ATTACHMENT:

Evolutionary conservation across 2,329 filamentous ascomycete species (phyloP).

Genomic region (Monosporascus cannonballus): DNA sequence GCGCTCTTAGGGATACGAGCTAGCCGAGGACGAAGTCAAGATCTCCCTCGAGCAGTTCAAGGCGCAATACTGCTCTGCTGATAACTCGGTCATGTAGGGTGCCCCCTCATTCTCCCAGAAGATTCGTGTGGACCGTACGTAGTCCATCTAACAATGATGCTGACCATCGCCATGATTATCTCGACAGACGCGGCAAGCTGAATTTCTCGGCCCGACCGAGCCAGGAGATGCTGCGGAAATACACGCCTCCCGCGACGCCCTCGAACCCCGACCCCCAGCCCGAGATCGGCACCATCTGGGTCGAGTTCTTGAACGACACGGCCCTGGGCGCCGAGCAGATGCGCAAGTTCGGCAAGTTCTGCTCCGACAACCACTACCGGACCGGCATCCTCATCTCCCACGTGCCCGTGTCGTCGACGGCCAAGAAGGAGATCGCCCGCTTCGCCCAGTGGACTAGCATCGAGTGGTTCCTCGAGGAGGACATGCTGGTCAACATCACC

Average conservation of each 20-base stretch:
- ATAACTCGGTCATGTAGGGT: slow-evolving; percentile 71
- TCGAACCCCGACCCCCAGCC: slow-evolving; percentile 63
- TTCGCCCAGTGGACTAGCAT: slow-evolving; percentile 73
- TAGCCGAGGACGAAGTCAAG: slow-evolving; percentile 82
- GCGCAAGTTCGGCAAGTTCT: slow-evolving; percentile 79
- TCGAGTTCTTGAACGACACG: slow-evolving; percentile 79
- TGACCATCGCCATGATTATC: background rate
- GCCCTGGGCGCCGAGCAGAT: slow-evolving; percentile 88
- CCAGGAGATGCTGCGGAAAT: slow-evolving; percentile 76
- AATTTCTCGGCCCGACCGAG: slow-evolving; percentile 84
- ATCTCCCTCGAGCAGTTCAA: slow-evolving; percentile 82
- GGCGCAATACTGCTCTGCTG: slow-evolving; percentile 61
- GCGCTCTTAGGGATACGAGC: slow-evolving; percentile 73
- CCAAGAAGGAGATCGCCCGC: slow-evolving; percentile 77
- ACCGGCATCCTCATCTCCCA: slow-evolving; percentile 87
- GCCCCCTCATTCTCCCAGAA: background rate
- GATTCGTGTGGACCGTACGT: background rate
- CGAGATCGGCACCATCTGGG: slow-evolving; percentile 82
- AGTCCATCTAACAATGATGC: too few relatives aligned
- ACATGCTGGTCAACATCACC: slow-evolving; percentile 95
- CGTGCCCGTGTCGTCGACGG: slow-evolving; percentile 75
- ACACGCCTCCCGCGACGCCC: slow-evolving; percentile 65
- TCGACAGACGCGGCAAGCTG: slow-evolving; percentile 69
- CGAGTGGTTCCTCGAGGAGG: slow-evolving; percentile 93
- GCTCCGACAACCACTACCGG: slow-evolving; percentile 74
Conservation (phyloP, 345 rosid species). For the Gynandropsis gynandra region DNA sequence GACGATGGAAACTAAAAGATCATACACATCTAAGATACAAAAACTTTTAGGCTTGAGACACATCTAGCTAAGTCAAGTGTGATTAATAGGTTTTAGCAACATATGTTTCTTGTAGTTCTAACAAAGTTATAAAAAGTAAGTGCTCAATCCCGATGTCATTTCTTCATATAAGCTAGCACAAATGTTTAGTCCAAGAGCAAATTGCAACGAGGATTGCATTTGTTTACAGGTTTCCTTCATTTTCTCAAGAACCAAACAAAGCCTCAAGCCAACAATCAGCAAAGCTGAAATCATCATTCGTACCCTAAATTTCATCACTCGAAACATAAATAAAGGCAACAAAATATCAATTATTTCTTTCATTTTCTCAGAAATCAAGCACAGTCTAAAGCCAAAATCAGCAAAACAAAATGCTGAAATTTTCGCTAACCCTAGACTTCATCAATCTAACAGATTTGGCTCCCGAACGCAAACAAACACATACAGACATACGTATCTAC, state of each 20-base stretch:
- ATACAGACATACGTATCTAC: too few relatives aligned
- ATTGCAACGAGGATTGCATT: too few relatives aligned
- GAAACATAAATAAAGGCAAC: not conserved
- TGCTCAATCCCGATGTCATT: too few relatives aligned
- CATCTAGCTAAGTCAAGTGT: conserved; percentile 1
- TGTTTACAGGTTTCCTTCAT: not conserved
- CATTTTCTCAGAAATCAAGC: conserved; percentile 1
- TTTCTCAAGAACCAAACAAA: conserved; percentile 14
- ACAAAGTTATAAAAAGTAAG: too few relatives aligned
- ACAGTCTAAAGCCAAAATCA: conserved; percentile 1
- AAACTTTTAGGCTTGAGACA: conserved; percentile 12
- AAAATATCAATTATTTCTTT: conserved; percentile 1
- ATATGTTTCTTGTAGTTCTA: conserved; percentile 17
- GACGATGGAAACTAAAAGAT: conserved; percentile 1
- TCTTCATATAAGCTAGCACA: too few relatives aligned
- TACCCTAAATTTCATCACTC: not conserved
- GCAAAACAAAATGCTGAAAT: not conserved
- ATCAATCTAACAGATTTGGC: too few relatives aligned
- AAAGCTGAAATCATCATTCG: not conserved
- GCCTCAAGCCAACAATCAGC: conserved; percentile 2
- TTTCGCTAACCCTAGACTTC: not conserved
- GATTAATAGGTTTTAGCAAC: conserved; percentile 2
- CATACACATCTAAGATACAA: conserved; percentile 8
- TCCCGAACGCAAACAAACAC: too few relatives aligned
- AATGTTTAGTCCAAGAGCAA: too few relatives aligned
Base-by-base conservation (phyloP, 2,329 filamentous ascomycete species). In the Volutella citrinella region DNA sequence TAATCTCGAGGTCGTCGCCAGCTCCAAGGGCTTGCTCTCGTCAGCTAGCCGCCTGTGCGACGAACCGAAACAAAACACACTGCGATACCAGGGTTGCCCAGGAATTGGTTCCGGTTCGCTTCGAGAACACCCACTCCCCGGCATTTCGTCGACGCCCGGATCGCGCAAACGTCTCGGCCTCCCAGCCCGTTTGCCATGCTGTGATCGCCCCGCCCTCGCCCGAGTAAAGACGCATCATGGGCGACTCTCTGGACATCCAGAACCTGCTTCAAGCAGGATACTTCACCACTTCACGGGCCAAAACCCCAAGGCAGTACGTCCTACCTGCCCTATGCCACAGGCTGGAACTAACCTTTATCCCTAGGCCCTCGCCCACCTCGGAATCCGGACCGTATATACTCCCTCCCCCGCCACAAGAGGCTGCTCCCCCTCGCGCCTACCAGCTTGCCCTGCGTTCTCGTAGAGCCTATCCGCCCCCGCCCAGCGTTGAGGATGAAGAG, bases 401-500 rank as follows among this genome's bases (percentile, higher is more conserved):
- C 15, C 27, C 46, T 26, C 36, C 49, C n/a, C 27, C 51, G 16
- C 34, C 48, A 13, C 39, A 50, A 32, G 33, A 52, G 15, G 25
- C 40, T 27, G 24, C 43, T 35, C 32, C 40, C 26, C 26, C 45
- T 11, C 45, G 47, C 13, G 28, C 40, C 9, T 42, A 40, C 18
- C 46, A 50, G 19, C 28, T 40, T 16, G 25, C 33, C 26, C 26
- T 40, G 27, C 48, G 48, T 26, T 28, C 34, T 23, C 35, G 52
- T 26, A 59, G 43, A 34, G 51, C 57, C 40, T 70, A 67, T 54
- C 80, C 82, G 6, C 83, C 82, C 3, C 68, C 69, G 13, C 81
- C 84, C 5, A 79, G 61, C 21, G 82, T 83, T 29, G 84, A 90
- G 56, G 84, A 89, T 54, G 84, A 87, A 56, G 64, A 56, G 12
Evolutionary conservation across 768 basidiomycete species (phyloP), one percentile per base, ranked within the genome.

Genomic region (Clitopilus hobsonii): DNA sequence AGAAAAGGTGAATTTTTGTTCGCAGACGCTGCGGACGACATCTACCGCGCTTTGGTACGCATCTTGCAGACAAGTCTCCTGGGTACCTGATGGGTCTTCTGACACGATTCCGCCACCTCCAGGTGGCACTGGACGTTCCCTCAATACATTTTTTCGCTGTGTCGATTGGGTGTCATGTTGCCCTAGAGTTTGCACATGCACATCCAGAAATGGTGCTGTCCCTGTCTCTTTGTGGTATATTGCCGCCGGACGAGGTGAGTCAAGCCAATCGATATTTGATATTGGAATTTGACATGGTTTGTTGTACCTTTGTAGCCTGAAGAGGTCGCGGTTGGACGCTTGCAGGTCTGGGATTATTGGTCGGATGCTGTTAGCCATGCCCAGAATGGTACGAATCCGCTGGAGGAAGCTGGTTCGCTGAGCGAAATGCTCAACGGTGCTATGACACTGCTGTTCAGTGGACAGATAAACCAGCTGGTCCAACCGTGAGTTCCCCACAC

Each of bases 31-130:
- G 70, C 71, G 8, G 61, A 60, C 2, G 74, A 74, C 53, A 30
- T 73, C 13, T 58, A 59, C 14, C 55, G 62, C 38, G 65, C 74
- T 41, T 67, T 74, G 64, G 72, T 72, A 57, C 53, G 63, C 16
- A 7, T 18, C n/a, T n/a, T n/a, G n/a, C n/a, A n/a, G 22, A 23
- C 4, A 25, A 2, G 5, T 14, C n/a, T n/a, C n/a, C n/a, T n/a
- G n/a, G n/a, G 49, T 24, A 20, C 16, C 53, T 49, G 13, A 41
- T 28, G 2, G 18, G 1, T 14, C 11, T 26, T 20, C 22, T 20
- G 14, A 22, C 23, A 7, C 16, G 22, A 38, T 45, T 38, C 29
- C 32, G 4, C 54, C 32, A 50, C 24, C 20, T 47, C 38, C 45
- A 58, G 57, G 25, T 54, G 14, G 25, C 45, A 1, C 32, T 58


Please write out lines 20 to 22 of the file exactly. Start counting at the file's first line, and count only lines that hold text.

- GATTCGTGTGGACCGTACGT: background rate
- CGAGATCGGCACCATCTGGG: slow-evolving; percentile 82
- AGTCCATCTAACAATGATGC: too few relatives aligned